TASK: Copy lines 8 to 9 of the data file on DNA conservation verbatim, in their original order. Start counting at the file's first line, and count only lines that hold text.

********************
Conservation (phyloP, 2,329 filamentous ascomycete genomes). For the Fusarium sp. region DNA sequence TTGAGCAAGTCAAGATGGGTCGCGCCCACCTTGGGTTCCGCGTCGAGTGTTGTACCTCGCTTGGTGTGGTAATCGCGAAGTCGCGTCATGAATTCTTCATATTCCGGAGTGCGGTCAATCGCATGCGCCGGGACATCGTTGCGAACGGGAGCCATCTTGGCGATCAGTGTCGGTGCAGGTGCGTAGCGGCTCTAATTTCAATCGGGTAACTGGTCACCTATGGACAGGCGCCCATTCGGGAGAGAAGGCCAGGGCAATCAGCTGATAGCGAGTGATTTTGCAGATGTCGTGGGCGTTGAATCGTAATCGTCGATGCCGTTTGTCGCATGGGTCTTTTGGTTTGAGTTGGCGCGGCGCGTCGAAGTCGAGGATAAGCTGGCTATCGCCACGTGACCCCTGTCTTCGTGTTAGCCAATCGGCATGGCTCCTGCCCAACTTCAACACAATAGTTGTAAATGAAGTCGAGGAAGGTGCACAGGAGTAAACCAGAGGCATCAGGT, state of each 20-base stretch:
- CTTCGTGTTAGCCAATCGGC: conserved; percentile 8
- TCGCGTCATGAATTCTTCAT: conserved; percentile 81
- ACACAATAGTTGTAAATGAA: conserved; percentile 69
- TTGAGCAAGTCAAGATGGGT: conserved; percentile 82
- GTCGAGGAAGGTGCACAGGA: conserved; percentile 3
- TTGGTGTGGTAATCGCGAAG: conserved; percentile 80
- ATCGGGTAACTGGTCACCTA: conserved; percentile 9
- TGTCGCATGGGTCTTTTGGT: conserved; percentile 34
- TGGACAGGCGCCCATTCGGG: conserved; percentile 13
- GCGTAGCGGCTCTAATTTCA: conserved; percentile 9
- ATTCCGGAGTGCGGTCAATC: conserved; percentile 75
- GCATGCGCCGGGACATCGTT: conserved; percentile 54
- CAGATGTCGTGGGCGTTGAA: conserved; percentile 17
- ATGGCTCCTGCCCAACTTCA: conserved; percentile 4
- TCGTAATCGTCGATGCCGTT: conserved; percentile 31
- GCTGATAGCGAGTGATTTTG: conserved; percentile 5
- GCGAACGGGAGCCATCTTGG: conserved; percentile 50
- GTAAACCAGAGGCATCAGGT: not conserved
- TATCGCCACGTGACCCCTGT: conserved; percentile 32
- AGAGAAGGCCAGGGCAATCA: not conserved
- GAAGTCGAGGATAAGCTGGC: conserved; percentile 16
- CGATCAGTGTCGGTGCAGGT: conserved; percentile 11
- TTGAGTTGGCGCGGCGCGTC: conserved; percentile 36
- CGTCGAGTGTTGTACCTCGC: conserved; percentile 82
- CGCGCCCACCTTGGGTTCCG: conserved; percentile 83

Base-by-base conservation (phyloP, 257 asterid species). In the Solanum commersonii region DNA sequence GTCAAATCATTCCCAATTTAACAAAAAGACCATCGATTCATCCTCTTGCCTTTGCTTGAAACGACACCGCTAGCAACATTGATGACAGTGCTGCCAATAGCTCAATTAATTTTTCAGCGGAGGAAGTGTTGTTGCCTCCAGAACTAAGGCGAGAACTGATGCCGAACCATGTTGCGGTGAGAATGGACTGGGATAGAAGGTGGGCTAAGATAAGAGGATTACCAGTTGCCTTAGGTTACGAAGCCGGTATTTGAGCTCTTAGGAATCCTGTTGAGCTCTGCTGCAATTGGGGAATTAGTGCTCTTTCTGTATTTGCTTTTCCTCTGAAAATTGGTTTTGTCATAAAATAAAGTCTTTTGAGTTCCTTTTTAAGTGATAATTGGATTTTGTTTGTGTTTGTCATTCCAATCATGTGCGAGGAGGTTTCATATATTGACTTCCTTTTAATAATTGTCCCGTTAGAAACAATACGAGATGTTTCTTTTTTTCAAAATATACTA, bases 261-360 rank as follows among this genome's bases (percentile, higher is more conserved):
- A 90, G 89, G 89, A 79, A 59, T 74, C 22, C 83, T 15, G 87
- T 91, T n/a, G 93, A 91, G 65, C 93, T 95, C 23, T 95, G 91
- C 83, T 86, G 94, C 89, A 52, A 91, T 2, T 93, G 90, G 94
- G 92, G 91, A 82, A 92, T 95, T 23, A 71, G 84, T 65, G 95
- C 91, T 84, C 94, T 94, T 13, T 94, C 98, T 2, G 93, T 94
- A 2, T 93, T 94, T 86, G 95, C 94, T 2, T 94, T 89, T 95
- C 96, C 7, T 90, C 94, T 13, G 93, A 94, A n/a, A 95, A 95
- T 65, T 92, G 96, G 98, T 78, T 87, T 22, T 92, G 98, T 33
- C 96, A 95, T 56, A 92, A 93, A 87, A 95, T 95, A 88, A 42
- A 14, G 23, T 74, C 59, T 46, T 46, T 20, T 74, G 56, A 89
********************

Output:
- ATCGGGTAACTGGTCACCTA: conserved; percentile 9
- TGTCGCATGGGTCTTTTGGT: conserved; percentile 34